Now that you understand the purpose of Self Service and you know where to find where, you want to get started. Depending on your situation, you either want to start from scratch with a new stream as indicated in the image below, or you want to consume the data on an existing stream.
Create an application in Self Service that represents your actual producer/consumer application (which is deployed somewhere)
Configure application principals for your application, so it can be authorized to produce to or consume from the stream. Note: you need to do this for every environment the application is running.
Request stream access, so your application can actually produce or consume.
Before creating a new stream (topic) most likely a schema must be discussed and finalized. This is currently outside the scope of Self Service. Once a schema has been developed and available for use, you can proceed with below steps to create a new stream in Self-Service.
For this purpose, you need to Create a private environment
Refer to Authorizing stream access
See here how to do that.
I already have set up an application principal, why do I need a keystore/truststore with my application?
This is required due to the way mTLS is set up.
The keystore/truststore is used for the “authentication” phase, the mTLS layer (provided by the JVM running Kafka Broker), which checks key validity period and whether the “Signed by” entry is in the truststore on the Broker side, and vice versa of course.
What you upload in Self Service will be used by the Broker itself for the “authorisation” phase, and uses a Quorum that holds ACLs to check whether the provided certificate in the SSL context, combined with the topic it requests access too, is valid or not.
In your installation you might want to avoid storing certificate files on a server, you can instead provide your certificate in string format which you can then plug into your SSL Configuration.
You would have to extract the entire chain from your keystore (similarly to how it was done at the time the application was registered on the Self Service UI).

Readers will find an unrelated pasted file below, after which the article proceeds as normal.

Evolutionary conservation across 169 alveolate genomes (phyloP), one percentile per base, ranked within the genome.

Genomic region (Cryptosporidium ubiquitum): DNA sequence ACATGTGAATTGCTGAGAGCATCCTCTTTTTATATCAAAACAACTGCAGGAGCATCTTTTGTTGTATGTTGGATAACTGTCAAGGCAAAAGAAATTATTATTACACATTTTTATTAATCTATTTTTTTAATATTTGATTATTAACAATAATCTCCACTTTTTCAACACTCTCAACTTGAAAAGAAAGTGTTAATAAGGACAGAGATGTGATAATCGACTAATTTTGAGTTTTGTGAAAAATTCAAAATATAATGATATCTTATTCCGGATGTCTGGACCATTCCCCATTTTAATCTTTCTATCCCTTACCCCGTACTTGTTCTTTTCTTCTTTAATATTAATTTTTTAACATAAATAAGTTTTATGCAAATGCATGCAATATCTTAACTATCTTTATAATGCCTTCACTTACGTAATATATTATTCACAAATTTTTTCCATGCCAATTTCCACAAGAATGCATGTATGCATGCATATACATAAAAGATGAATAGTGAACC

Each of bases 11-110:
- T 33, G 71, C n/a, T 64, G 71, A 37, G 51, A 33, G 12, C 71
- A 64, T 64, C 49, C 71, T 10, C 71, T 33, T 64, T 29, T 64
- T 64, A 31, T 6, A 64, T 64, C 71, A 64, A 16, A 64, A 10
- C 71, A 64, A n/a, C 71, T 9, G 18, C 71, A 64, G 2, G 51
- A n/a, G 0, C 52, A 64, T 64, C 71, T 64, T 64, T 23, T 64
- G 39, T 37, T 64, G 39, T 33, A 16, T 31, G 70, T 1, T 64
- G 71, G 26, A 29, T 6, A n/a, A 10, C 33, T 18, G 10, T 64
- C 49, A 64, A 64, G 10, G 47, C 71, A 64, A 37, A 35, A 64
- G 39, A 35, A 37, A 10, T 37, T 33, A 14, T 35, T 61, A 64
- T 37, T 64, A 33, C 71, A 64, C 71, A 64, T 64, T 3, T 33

|The following is assuming that you are using a bash terminal and not ZSH or another custom terminal to run the commands.|
Export the application .jks keystore into the PKCS12 format using
keytool, which generally comes with every JRE installation.
keytool -importkeystore \ -srckeystore srcKeystore.jks \ -srcstoretype jks \ -srcstorepass srcKeystorePassword \ -destkeystore destKeystore.p12 \ -deststoretype PKCS12 \ -deststorepass destpwd
Do the same for the application truststore
keytool -importkeystore \ -srckeystore srcTruststore.jks \ -srcstoretype jks \ -srcstorepass srcTruststorePassword \ -destkeystore destTruststore.p12 \ -deststoretype PKCS12 \ -deststorepass destpwd
You have now converted both the keystore and truststore in
PKCS12format, as an intermediate step.
Retrieve the application certificate and print as a PEM string, using the openssl command
openssl pkcs12 \ -in destKeystore.p12 \ -nokeys \ -passin pass:destpwd \ -passout pass:destpwd \ | grep -v -e '^\s' | grep -v '^\(Bag\|subject\|issuer\)' | sed -e 's/$/\\n/' | tr -d '\r\n'
This will print the keystore in PEM format on the console, in a single line with newline characters, so you can use it in your client configuration right away.
Do exactly the same, but now for the application truststore
openssl pkcs12 \ -in destTruststore.p12 \ -nokeys \ -passin pass:destpwd \ -passout pass:destpwd \ | grep -v -e '^\s' | grep -v '^\(Bag\|subject\|issuer\)' | sed -e 's/$/\\n/' | tr -d '\r\n'
Next, Export your private key as a PEM string
openssl pkcs12 \ -in destKeystore.p12 \ -nocerts \ -nodep \ -passin pass:destpwd \ -passout pass:destpwd \ | grep -v -e '^\s' | grep -v '^\(Bag\|Key\)' | sed -e 's/$/\\n/' | tr -d '\r\n'
This will print the private key in PEM format on the console, in a single line with newline characters
You have now prepared all PEM strings which you can use in the
SslConfigof your application.
Use the provided builder, to set
SslConfigand copy/paste the strings as generated with the commands above
SslConfig.newBuilder() .setKeystoreType(SslConfig.KeystoreType.PEM) .setKeystoreCertificateChain("----BEGIN CERTIFICATE----\n... ") .setKeystoreKey("----BEGIN PRIVATE KEY----\n... ") .setTruststoreType(SslConfig.TruststoreType.PEM) .setTruststoreCertificates("----BEGIN CERTIFICATE----\n... ") .build()
Short answer: YES
Long answer: Yes, but it takes a while to reach. There are various criteria to the use case, but the most important ones are these:
Available bandwidth / Networking speed for both Broker and producer/consumer
Available CPU and memory to both Broker and producer/consumer
Average message-size and/or batch-size
Choice between throughput or latency
Producer client acknowledgement. Does a client want to know:
a message has been sent to Broker;
a message has been received by Broker;
a message has been successfully submitted by Broker and its replicas.
Writing/Reading speeds of the disk(s) in the Broker
If you have no value for retention, you might be able to mount a RAMdisk on the Broker and send millions of messages of 10 bytes each second without any confirmation by Broker and a retention of 4 seconds. But in general you will want at least some form of confirmation that Broker has received your message, as well as some hours of retention to be able to mitigate downtime from any component. This means that HDD/SSD disks come into play, lowering transmission speeds by definition. Or it becomes REALLY expensive, real quick.